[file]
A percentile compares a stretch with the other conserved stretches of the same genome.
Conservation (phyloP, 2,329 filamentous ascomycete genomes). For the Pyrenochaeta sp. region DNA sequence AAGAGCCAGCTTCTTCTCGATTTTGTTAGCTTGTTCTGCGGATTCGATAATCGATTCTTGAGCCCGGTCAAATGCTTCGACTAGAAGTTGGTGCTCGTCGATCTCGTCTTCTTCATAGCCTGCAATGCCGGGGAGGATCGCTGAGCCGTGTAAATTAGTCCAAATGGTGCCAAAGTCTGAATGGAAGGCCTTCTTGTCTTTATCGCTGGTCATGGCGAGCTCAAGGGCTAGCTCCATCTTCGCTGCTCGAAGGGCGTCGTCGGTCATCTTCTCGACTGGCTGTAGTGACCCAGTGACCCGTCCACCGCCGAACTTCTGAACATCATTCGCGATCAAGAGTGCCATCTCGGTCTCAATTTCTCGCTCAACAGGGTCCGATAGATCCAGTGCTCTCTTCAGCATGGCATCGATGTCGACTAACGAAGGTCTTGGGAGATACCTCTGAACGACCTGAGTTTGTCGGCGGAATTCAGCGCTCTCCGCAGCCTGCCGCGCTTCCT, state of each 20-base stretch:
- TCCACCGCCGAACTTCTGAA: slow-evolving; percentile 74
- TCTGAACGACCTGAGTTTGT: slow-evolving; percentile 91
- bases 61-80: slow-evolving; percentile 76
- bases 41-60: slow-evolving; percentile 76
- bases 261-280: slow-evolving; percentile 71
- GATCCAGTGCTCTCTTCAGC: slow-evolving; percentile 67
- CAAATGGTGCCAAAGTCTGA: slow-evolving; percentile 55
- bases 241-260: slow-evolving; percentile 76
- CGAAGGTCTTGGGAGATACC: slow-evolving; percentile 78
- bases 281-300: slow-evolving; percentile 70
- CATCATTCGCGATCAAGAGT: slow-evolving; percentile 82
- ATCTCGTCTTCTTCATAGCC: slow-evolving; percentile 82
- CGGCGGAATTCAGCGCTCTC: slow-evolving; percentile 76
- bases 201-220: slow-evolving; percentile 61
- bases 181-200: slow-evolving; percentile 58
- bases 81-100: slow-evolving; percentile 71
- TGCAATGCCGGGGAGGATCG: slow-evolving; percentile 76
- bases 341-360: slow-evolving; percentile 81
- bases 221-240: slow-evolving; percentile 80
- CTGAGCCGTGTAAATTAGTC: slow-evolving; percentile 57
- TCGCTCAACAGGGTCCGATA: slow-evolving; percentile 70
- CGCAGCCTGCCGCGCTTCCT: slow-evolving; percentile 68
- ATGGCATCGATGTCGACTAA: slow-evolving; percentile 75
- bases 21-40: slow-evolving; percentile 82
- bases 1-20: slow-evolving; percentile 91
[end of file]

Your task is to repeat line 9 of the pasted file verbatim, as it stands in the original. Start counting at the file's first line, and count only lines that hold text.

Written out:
- CAAATGGTGCCAAAGTCTGA: slow-evolving; percentile 55